There was a time in American Public Education when it was more common for community school boards to act upon their ideals as they educated local children.
In the 1970’s, the people of Shoreham Wading River, Long Island, envisioned a public school which would teach their children the academic basics while promoting the community’s core humanitarian values.
Within five years, that community’s Vision for its children had produced a school which established nationally recognized best practices for middle school education.
By 1980, the young musicians of the Shoreham Wading River Middle School Band were performing at home and on the road.
Near the northern end of the William Floyd Parkway, there’s an abandoned farm in back of the Albert G. Prodell Middle School. The school farm is a relic of a former administration and a different age in American public education. Here was a public school where students once collected eggs from the chicken coops, now overgrown with weeds. The sorry condition of our school farm brings to mind those boarded up, bankrupt homesteads, icons of the Dust Bowl.
These ruins in Shoreham are emblematic of a new Dust Bowl, an Education Dust Bowl, blown into our nation’s classrooms by the mean, dry winds of No Child Left Behind. In once-fertile schools like this one, the fountains of creativity, passion and fun have all been shut off.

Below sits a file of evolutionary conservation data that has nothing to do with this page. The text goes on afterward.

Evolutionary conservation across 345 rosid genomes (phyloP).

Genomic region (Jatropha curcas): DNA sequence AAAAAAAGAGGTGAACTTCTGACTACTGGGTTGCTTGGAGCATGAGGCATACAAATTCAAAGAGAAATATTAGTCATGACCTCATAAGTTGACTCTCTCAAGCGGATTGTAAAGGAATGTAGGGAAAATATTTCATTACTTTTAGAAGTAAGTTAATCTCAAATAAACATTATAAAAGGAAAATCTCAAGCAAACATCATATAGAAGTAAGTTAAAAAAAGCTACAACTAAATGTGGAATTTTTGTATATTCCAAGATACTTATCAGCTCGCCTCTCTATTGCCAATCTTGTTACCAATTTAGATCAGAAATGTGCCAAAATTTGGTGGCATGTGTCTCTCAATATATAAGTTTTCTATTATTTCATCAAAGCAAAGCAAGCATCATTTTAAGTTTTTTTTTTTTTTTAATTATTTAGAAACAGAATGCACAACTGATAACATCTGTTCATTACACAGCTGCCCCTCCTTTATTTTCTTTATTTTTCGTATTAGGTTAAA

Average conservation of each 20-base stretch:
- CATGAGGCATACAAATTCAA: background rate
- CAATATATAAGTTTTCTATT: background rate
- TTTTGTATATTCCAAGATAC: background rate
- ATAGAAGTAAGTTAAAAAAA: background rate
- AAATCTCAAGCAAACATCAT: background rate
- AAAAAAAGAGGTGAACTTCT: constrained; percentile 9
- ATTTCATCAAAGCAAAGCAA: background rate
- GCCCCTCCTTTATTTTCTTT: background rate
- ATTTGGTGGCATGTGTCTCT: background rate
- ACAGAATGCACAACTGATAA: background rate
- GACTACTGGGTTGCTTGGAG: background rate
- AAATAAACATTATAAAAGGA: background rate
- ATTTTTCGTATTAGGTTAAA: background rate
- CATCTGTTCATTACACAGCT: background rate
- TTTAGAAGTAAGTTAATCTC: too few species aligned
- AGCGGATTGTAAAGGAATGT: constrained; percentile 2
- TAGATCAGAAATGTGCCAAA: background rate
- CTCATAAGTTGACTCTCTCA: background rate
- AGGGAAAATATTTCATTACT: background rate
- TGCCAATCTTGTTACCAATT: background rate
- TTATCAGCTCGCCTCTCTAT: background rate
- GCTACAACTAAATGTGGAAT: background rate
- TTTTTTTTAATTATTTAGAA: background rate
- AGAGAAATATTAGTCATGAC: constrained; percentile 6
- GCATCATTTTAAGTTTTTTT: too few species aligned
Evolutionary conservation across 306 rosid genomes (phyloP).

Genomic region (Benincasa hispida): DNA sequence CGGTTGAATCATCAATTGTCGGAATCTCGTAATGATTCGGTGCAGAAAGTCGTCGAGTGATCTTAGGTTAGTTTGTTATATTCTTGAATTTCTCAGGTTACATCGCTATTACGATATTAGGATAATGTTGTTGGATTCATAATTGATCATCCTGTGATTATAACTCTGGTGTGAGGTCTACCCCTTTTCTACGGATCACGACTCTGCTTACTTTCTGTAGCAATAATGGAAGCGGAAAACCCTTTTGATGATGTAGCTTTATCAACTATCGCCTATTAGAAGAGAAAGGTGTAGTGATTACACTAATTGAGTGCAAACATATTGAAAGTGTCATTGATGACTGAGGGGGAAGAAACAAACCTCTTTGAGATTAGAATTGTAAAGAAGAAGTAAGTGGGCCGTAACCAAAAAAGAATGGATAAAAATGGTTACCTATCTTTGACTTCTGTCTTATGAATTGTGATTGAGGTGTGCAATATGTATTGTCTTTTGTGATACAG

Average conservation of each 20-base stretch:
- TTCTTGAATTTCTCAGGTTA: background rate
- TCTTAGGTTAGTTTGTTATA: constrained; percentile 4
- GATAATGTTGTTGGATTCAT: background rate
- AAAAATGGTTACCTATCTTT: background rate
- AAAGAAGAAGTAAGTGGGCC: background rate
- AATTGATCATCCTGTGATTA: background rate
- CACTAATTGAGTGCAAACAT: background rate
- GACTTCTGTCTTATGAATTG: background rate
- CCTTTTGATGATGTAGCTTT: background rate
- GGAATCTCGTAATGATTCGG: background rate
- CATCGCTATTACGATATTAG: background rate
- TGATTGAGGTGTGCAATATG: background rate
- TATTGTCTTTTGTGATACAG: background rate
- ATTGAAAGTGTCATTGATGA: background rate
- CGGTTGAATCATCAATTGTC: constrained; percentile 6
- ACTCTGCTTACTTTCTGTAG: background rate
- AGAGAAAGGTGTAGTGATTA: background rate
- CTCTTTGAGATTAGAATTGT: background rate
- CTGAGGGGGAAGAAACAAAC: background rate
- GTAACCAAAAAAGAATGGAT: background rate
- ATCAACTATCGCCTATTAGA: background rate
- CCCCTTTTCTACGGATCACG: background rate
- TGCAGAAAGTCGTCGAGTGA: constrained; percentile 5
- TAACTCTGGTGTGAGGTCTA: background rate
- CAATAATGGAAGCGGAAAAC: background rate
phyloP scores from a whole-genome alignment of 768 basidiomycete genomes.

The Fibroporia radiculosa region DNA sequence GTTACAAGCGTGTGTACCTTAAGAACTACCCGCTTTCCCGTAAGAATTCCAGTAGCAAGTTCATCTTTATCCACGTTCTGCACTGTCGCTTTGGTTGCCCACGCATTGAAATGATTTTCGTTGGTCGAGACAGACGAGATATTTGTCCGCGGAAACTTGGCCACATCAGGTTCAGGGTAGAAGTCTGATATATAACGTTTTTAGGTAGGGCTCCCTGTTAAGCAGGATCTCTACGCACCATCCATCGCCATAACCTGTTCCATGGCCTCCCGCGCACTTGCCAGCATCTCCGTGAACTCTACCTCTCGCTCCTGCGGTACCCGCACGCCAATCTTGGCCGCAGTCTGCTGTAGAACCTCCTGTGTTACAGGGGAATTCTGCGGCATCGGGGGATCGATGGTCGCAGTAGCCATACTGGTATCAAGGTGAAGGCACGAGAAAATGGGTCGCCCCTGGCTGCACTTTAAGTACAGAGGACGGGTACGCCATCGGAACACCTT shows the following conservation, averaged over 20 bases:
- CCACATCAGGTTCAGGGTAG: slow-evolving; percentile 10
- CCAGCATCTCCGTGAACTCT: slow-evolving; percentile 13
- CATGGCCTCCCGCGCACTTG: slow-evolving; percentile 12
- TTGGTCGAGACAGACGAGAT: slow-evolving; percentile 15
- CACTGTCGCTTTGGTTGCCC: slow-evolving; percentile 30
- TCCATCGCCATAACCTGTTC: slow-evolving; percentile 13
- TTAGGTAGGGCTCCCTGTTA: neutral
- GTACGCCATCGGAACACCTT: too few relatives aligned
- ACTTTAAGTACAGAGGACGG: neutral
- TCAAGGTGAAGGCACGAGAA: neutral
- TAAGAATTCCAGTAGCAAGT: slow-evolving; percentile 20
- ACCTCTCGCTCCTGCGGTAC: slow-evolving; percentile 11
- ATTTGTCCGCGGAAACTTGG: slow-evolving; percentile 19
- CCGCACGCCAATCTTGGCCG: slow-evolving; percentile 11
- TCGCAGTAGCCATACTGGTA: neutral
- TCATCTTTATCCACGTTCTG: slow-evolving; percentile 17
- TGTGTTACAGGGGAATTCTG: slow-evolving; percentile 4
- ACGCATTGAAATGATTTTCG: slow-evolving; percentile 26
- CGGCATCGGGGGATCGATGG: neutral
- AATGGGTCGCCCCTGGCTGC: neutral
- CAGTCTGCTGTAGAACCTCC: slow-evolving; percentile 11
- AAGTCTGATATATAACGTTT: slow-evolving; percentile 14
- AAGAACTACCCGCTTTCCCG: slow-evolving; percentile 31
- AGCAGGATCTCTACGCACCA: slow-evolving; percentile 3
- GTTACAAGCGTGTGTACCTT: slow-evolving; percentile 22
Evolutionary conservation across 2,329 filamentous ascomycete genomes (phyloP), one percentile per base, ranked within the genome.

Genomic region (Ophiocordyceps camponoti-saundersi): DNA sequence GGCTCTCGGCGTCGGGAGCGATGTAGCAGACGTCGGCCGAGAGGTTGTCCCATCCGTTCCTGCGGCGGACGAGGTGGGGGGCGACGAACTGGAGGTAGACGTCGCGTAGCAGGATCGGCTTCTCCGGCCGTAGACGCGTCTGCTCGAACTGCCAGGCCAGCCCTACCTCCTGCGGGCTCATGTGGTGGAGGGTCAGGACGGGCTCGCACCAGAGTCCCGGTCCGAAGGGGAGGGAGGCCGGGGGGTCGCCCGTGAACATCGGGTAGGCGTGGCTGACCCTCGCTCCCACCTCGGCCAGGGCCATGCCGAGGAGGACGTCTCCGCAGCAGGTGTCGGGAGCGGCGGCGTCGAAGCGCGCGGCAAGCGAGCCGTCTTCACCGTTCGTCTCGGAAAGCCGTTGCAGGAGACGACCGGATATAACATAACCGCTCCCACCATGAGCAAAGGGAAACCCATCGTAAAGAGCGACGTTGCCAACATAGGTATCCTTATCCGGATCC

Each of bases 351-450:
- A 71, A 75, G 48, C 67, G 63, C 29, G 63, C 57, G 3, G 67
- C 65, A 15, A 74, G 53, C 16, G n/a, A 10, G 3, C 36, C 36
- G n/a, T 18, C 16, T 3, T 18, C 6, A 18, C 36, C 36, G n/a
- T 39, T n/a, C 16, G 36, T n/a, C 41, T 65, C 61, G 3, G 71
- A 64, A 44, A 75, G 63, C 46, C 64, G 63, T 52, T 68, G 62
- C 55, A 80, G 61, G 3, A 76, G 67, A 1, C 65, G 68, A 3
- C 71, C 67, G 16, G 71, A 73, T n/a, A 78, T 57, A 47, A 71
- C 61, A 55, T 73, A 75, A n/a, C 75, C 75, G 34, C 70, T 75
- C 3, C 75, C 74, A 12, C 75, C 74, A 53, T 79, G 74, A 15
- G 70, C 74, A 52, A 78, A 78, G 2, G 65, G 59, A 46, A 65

In the 1980’s people from all over the world came to study our farm program. More than anything else, The Farm symbolized the community’s WHOLE CHILD commitment. In 1982, the Shoreham Wading River Middle School was recognized for this, named one of the first Blue Ribbon Schools of Excellence by the U.S. Department of Education. The farm program was extolled as a national model for educating the WHOLE CHILD.
Suffolk Country Executive Peter Cohallan visits the SWR school farm circa 1980. Besides expressing a WHOLE CHILD pedagogy, the Farm was a model agricultural school program in a predominantly agricultural county.
When I taught in Shoreham in 1975, the community, the administrators and the teachers all believed that it was good educational practice for 12- to 14-year-olds to care for animals and take responsibility for farm chores.
During the ’70s and ’80s, that farm provided youngsters with hands-on, milk-the-goat-and-sell-the-surplus instruction in the food chain. The Farm was Social Studies. The Farm was Science. The Farm was Math. In English class, eighth graders applied character psychology to the goat, lambs, chickens, and, especially, to their favorite character, our notorious rooster. After much direct observation on the farm and extensive study of Aesop in the classroom, our writers authored and illustrated their own fables. The Farm was Literature and Art.